Under the new law, patients and caregivers in Maryland will need the approval of a participating doctor in order to purchase medical marijuana from a dispensary. In its proposed guidelines, the commission also requires doctors to go through a training course before they can sign up, which could be a deterrent, says Yeung. “Doctors will have to take time out of their day,” she says. “And we don’t know how involved this training will be.”

However, there is no danger that no doctors will sign up. “We know there are certainly doctors that are interested,” Yeung says. Even if the program is successful this year it may still come too late for four-year-old Frederick twins Byron and Nicolas Deliyannis. The boys suffer from Miller-Dieker syndrome, a rare and terminal form of epilepsy, which causes brain deformities and seizures.

Children with the condition rarely live past infancy, so the twins are already beating the odds, says their mother, Shannon Moore. The boys were diagnosed when they were four months old and have been suffering from daily seizures ever since. Last year, the seizures became so intense that the boys could no longer eat on their own and had to have feeding tube surgery to avoid the a risk of pneumonia.

“They have seizures all day every day,” says Moore, who has seen her children battle up to 60 attacks in a day. Medical marijuana is Moore’s last hope to provide the boys with relief. “My kids are currently on four different types of medications,” she says. “I have tried pharmaceuticals that can make them go blind; I have tried pharmaceuticals that can destroy their liver.”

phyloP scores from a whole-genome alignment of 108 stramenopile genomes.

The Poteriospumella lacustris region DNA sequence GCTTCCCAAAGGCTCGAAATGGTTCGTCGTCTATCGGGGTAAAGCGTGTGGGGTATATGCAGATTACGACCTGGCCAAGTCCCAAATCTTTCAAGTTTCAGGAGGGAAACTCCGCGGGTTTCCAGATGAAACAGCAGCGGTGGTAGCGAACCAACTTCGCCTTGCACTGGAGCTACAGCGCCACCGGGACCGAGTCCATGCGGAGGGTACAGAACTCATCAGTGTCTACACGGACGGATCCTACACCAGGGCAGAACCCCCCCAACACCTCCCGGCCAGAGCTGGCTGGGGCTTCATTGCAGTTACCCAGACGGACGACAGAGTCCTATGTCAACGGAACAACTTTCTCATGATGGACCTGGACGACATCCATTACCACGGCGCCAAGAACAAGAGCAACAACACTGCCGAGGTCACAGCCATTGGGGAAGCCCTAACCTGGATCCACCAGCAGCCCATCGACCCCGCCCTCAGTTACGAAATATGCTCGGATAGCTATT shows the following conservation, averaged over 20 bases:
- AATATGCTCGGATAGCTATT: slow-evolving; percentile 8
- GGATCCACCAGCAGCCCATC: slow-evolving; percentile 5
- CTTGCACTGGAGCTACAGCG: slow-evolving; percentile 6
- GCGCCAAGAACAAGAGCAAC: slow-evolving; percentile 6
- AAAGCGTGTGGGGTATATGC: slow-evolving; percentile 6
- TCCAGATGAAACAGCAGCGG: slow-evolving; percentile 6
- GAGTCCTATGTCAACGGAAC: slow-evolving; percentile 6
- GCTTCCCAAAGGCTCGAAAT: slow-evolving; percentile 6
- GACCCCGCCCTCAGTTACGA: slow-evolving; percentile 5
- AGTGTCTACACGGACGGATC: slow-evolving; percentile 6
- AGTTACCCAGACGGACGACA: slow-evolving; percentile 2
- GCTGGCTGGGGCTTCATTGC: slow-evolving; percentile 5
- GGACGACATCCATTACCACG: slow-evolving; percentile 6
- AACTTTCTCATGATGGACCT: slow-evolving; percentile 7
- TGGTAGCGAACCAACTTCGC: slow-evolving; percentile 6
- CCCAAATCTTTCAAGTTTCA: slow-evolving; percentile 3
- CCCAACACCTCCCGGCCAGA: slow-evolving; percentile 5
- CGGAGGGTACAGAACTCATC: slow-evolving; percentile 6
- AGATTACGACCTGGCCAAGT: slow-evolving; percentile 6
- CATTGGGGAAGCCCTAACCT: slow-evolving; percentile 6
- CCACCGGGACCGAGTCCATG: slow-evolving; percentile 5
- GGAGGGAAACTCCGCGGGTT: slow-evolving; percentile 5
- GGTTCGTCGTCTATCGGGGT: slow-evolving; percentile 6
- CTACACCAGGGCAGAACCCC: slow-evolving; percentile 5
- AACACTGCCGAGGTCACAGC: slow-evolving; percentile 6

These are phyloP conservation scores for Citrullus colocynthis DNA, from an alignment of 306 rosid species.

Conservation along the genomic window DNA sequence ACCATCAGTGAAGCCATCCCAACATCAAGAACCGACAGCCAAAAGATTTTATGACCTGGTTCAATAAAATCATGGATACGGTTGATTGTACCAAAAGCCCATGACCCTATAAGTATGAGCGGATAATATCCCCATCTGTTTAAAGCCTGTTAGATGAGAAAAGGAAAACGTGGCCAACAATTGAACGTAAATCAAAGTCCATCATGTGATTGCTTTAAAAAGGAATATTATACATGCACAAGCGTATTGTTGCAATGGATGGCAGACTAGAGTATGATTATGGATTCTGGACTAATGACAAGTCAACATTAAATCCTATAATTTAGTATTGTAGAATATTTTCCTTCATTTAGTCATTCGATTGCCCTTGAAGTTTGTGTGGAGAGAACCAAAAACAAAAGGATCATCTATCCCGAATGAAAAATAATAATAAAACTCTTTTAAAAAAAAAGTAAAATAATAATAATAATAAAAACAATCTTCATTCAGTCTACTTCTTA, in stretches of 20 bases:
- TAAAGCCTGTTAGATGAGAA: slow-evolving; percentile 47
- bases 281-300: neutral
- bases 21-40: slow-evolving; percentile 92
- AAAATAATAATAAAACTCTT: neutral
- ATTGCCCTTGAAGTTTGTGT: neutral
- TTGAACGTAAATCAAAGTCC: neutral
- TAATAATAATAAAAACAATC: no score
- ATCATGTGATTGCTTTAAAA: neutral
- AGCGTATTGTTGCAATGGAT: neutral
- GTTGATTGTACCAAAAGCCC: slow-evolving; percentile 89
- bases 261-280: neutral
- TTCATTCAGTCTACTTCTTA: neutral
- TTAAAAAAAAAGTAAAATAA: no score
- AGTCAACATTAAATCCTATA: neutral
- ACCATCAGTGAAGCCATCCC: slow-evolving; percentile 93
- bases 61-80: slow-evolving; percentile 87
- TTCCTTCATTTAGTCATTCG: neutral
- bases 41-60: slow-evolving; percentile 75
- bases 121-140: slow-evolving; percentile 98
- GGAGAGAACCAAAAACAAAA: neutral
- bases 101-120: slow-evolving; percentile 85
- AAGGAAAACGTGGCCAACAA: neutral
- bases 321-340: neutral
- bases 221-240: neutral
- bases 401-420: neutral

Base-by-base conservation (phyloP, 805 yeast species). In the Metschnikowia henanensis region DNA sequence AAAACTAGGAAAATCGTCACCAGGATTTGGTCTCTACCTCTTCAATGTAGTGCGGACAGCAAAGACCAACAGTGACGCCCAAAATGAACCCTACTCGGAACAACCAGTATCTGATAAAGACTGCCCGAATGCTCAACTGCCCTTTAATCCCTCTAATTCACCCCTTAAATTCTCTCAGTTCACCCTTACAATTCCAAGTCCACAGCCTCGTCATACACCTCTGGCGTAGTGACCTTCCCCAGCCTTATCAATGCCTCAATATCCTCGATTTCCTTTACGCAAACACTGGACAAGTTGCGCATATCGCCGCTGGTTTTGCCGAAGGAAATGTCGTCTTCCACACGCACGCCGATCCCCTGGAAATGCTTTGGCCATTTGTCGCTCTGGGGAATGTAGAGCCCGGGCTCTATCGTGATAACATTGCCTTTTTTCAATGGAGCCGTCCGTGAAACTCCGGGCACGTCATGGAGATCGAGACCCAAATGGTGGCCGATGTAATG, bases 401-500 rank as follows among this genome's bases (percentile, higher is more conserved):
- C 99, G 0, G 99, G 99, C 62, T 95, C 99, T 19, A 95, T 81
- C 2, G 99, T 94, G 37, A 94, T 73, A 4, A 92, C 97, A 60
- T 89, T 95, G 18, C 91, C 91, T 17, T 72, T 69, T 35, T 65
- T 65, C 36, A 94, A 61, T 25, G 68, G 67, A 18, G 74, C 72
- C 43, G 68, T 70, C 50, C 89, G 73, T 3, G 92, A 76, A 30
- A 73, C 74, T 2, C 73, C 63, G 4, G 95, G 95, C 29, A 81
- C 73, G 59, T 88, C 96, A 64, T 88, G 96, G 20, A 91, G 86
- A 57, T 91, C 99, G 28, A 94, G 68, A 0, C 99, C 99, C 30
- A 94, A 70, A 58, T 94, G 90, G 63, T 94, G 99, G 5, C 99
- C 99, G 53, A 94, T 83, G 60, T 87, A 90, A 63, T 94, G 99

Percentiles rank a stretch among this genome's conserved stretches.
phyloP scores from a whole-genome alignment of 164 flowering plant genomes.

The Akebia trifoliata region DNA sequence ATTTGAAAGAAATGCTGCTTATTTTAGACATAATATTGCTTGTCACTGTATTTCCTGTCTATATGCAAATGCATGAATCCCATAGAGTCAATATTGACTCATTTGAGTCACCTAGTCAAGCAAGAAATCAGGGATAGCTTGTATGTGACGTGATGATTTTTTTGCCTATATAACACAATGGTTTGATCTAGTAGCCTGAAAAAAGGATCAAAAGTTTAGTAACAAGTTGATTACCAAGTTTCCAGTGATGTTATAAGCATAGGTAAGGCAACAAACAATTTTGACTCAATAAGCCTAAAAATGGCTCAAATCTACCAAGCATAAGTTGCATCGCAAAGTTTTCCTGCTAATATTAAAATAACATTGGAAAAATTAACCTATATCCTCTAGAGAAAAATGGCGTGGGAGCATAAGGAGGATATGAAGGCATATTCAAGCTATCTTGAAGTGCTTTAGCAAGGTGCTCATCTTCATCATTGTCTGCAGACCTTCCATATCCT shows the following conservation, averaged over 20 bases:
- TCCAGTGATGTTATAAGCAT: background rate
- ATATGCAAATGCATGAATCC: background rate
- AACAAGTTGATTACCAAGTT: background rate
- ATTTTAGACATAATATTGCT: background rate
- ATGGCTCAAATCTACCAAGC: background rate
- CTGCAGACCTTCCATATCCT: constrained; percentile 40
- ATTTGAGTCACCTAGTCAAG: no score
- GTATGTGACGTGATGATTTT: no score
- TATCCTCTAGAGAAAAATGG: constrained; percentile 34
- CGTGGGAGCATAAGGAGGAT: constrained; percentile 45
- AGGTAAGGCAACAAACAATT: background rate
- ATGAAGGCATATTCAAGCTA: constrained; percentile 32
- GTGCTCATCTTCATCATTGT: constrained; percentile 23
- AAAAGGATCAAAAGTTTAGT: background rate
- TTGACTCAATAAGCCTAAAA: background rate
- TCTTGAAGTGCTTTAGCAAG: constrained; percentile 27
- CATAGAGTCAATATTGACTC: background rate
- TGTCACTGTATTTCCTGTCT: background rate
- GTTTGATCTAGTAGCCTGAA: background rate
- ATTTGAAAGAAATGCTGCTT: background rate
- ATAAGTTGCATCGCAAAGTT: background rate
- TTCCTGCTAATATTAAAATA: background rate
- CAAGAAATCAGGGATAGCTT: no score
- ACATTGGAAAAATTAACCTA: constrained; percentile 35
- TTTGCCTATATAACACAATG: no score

Moore learned about medical marijuana’s potential as an alternative treatment for epilepsy from a CNN documentary. “I used to think that medical marijuana is a joke, too,” she says. As she started looking into the topic, Moore discovered an entire community of parents dealing with the same issues.

Because they could not legally obtain medical marijuana in Maryland, at least two of those families have already moved to weed-legal Colorado. “It is a very real situation for these families,” Moore says. Moore and her husband made the difficult decision to stay in Maryland.

Last year, she testified in support of the new medical marijuana program in the state. While she does not know for sure if medical marijuana could help her boys, Moore believes she and other Maryland parents should at least have the opportunity to try. State Del. Karen Lewis Young, DFrederick, says it is important for the general public to understand that medical marijuana is not a substance that gets you high. In many types of medical marijuana there are very low concentrations of THC— the psychoactive ingredient in the plant—and high concentrations of CBD, a nonpsychoactive substance.

Young worked with Moore last year to advocate for a reform in the state’s medical marijuana laws. This year she is supporting other bills that seek to expand access to medical marijuana even further, including a proposal to allow medical cannabis patients from other states to obtain medicine through the program. And she is sponsoring a bill, which would allow qualifying patients to obtain more than a 30-day supply of medical cannabis. But she warns delays in the program could be fatal. “Time is of the essence,” Young says. “Some of these children have a very limited life expectancy.”